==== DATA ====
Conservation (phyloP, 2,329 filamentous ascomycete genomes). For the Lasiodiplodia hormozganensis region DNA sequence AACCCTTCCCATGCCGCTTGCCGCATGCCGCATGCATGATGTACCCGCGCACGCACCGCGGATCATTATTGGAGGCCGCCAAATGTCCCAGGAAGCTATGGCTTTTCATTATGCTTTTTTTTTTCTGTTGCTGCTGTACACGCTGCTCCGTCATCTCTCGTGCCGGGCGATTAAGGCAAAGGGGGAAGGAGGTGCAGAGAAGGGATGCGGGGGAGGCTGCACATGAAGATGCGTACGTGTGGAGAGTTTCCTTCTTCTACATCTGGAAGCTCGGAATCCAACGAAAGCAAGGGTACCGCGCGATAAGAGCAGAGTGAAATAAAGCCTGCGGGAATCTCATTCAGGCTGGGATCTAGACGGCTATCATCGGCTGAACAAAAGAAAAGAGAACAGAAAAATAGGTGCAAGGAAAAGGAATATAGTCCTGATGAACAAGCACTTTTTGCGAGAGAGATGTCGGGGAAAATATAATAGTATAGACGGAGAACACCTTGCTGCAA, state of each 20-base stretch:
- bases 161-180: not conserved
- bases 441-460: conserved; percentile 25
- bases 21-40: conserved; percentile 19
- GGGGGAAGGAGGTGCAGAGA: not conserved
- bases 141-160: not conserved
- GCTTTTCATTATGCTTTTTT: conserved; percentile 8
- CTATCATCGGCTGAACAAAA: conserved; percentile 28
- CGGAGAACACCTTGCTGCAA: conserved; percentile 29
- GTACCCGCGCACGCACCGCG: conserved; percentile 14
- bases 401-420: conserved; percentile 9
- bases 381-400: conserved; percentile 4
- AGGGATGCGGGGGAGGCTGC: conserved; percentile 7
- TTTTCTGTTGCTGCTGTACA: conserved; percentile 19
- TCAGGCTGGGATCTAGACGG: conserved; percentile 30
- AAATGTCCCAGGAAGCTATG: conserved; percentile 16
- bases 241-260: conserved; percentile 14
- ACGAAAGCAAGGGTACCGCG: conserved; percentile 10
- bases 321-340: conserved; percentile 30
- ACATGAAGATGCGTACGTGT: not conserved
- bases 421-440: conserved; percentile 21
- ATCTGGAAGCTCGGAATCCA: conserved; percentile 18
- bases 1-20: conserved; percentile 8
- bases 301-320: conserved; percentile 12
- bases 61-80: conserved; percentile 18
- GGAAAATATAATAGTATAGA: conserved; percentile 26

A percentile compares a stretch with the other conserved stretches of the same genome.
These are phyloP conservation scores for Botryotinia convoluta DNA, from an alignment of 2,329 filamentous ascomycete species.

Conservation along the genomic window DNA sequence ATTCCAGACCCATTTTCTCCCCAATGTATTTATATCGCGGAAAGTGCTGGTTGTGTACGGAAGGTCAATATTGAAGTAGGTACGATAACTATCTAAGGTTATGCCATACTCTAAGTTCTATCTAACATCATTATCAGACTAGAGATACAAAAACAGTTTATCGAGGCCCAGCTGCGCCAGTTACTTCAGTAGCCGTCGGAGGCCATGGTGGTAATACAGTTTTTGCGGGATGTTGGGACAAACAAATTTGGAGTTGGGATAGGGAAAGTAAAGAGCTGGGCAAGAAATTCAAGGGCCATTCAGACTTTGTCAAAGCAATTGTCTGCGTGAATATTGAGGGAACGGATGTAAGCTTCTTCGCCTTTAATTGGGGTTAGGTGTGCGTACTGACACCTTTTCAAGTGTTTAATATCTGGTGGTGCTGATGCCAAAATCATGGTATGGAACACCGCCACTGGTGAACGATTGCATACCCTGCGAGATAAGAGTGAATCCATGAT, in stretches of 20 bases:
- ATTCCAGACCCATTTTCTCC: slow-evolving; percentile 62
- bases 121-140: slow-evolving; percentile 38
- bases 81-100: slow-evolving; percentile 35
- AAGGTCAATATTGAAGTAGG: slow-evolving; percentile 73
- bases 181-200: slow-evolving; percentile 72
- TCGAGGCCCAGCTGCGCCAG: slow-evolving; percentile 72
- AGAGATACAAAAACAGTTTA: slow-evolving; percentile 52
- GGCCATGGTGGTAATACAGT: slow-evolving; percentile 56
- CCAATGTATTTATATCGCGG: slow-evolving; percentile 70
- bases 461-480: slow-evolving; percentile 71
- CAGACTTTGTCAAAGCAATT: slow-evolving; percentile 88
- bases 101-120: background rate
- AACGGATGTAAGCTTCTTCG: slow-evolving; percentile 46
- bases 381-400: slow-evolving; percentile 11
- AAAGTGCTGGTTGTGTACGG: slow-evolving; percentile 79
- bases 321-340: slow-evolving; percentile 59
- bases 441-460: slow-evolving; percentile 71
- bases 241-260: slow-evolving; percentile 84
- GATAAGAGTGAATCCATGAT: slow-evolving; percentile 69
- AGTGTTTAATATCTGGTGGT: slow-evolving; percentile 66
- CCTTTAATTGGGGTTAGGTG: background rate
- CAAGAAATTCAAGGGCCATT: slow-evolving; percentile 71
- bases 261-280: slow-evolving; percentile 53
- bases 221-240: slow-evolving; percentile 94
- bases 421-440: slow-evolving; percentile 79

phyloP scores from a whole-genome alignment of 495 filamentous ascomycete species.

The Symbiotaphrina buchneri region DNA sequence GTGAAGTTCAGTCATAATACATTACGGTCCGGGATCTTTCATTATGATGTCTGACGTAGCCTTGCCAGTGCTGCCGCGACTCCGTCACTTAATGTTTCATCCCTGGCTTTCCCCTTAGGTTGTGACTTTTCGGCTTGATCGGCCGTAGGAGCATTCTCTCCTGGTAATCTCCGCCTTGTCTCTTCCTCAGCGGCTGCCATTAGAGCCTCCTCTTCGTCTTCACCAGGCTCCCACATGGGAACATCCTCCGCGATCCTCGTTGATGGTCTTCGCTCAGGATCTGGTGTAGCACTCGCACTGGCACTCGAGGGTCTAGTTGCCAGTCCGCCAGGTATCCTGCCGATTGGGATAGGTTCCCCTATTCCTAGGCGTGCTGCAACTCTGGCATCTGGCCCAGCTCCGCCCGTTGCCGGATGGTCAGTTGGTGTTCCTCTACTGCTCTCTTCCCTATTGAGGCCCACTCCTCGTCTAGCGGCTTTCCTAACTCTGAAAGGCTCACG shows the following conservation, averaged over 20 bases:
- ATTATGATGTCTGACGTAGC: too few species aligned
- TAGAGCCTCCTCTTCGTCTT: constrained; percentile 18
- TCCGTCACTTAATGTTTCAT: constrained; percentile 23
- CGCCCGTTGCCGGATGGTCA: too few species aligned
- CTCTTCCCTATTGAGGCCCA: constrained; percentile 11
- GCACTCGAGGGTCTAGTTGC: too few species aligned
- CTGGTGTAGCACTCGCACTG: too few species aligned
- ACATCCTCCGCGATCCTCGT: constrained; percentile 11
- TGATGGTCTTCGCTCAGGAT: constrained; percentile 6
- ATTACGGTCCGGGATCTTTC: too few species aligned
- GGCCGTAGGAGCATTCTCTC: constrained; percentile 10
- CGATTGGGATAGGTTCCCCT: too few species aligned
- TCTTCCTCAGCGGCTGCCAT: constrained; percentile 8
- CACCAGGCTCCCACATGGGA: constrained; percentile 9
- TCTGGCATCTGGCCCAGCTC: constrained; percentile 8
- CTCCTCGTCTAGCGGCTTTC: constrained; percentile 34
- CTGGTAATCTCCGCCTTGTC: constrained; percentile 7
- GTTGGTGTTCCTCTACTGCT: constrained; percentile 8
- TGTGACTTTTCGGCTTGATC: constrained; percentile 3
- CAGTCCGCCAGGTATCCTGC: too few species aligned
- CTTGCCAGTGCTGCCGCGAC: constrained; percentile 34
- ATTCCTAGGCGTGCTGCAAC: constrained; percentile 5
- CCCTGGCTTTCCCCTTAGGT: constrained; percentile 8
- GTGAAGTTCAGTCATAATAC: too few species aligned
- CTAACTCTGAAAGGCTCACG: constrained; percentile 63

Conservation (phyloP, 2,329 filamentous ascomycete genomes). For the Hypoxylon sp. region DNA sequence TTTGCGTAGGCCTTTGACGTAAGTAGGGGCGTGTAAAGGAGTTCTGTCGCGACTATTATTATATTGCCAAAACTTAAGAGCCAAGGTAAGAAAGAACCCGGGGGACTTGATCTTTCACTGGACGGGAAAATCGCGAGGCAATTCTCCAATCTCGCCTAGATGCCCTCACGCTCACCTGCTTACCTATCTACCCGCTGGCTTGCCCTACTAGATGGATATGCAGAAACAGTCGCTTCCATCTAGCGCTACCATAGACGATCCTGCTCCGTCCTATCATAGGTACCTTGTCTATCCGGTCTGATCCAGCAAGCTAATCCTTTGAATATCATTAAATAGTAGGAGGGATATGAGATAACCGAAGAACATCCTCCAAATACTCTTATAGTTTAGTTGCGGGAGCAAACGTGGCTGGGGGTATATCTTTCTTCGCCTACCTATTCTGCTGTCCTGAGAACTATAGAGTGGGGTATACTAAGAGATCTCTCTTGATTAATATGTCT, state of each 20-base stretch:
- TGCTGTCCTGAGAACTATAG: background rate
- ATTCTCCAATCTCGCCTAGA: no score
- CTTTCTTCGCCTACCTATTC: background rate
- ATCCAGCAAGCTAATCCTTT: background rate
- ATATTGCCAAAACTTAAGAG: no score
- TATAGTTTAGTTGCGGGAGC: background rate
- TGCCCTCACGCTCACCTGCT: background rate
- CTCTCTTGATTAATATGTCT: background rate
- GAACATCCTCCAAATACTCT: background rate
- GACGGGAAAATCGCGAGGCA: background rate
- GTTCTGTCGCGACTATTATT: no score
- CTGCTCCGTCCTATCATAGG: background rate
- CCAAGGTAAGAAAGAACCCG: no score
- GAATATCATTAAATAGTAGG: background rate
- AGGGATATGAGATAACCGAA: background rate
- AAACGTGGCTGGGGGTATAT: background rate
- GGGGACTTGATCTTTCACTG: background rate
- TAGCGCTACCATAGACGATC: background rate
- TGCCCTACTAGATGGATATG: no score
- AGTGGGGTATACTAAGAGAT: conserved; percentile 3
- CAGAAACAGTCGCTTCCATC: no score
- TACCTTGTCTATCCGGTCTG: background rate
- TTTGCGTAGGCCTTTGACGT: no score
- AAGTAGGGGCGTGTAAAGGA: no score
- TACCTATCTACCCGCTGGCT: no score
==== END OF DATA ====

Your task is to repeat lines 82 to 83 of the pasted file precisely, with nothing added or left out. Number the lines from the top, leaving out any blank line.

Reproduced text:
Conservation (phyloP, 2,329 filamentous ascomycete genomes). For the Hypoxylon sp. region DNA sequence TTTGCGTAGGCCTTTGACGTAAGTAGGGGCGTGTAAAGGAGTTCTGTCGCGACTATTATTATATTGCCAAAACTTAAGAGCCAAGGTAAGAAAGAACCCGGGGGACTTGATCTTTCACTGGACGGGAAAATCGCGAGGCAATTCTCCAATCTCGCCTAGATGCCCTCACGCTCACCTGCTTACCTATCTACCCGCTGGCTTGCCCTACTAGATGGATATGCAGAAACAGTCGCTTCCATCTAGCGCTACCATAGACGATCCTGCTCCGTCCTATCATAGGTACCTTGTCTATCCGGTCTGATCCAGCAAGCTAATCCTTTGAATATCATTAAATAGTAGGAGGGATATGAGATAACCGAAGAACATCCTCCAAATACTCTTATAGTTTAGTTGCGGGAGCAAACGTGGCTGGGGGTATATCTTTCTTCGCCTACCTATTCTGCTGTCCTGAGAACTATAGAGTGGGGTATACTAAGAGATCTCTCTTGATTAATATGTCT, state of each 20-base stretch:
- TGCTGTCCTGAGAACTATAG: background rate